The Wish spell is a super powerful spell, that can do many things. But if I say,"I wish that this dragon is dead!" or something like that, does it die? The spell description does not say in favor or otherwise.
Yes, using Wish to wish someone dead is possible and is even presented as an example of a "custom wish" apart from the bulleted suggestions.
However, it is specifically listed as an example where the Wish might not work as the caster intends. Terms of fullfillment of wishes are up to the DM - the spell description states that wishing that a villain was dead might simply time-warp one to future after the villain's passing. The DM can also come up with other ways to make the target dead without effectively killing them, like turning them into a nonliving but equally powerful creature.
So, while the target actually dying is an outcome the DM can give, Wishing something was dead is not a reliable way to kill it.
Normally, a spell in D&D doesn't do something, if there is another spell of same or higher level that explicitly do the same thing. For example, Dispel does not remove curses, but Remove Curse does.
There is Power Word Kill spell that does exactly what are you asking for:
You utter a word of power that can compel one creature you can see within range to die instantly.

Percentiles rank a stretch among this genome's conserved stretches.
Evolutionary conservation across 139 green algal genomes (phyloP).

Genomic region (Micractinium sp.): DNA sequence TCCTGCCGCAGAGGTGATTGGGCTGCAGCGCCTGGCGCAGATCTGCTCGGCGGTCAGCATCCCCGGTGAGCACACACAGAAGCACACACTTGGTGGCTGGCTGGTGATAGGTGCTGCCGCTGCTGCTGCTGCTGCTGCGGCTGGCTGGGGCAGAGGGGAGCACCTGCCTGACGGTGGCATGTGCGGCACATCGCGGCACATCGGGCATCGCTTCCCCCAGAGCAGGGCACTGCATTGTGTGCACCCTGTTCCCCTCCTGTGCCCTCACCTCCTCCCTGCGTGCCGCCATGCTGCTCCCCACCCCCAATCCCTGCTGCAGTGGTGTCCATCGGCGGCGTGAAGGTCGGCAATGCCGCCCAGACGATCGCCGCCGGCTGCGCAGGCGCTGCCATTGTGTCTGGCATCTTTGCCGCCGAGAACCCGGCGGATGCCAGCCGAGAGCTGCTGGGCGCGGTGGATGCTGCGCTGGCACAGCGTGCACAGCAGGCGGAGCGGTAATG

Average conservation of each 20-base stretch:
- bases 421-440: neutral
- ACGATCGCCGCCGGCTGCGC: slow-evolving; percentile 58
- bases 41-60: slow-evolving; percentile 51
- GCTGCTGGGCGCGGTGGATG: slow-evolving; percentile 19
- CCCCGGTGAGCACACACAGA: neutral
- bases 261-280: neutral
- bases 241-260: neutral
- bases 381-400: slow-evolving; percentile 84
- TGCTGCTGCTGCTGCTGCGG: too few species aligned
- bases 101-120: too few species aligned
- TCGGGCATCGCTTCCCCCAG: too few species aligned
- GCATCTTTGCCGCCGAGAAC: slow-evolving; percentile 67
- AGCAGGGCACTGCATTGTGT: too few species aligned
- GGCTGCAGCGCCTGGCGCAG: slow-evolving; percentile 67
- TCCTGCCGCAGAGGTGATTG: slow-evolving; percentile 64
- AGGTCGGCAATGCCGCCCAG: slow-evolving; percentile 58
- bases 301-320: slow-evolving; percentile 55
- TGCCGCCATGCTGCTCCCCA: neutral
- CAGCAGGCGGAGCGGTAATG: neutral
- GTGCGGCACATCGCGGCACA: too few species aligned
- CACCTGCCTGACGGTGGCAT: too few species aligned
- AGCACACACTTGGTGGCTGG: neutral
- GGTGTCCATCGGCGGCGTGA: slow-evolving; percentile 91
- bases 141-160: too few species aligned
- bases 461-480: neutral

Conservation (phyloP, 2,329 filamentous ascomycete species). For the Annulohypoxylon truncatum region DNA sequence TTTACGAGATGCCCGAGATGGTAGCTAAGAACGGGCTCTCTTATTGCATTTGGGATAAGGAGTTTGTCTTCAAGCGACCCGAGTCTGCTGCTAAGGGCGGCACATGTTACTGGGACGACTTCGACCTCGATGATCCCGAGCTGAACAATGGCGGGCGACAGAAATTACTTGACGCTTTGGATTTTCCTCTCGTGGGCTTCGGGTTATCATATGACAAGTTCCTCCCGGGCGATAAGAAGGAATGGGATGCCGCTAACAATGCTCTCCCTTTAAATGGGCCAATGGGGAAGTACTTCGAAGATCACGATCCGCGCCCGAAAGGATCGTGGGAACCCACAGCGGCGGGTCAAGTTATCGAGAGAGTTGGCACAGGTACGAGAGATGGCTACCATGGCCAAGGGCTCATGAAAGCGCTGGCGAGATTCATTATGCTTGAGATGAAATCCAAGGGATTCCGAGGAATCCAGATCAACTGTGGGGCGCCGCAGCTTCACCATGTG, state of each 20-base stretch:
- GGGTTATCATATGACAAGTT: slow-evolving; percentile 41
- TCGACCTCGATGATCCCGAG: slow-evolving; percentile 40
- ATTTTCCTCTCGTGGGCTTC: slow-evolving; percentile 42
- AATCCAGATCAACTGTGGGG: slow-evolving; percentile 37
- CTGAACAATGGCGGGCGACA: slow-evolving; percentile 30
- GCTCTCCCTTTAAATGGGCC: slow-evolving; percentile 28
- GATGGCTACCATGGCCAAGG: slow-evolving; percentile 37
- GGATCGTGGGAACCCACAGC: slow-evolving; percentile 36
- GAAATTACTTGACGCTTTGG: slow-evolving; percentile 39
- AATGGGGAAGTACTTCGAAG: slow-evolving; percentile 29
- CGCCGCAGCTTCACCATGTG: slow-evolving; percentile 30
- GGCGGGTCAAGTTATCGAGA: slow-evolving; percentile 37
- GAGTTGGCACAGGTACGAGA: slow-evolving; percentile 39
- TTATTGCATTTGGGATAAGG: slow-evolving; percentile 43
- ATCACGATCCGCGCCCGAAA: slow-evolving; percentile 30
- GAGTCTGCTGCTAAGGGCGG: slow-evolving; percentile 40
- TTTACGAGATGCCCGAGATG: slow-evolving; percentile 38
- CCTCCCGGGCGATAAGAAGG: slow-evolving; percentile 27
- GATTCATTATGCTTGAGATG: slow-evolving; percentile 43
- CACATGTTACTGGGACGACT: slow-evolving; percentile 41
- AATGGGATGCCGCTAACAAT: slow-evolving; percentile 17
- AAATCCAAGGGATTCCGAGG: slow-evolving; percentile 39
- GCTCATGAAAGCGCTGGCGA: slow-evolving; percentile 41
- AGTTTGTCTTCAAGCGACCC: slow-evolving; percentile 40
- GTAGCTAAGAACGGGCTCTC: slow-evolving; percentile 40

Wish description says you can duplicate a spell effect, but it has an important restriction:
The basic use of this spell is to duplicate any other spell of 8th level or lower.
You can't duplicate Power Word Kill since it is 9th level.
The Wish description itself have an example how "I wish this creature were dead" could fail:
This spell might simply fail, the effect you desire might only be partly achieved, or you might suffer some unforeseen consequence as a result of how you worded the wish. For example, wishing that a villain were dead might propel you forward in time to a period when that villain is no longer alive, effectively removing you from the game.
The exact outcome is up to your DM.
Being quite broad with your wording like that can be dangerous. "I wish it was dead" can be interpreted many ways. The book example states it might send you to a point the future when the enemy had died. Not recommended.
However, if you made the wording more more specific, I'm sure you could come up with ways to kill it rather effectively.
There's a lot less room for DM-interpretation if you say something like "I wish that dragon had a fatal heart attack" or "I wish that dragon's blood suddenly turned into gold" and lets be honest, if the DM still lets it survive that through the wish adapting it's biology, you still get to kill a dragon and have all of it's blood be liquid gold. You're gonna be rich.
So yes, it is viable to kill someone with the wish spell, just keep in mind the lengths to which your DM may go to bend the interpretation of your wish, depending on how badly you're about to ruin their campaign. I would also note that if instead of casting the wish yourself, you're getting the wish from a sentient creature, like a genie, you also need to worry about how the DM is going to interpret the wording of your wish from the view of said malevolent creature, such as
"...The Halfling, overjoyed, wished for immortality, so the Marid polymorphed him into a fish that flopped around humorously until, finally, it expired. It's a cautionary tale that has survived through the ages, so I suppose the Halfling got his wish." (MM, 146)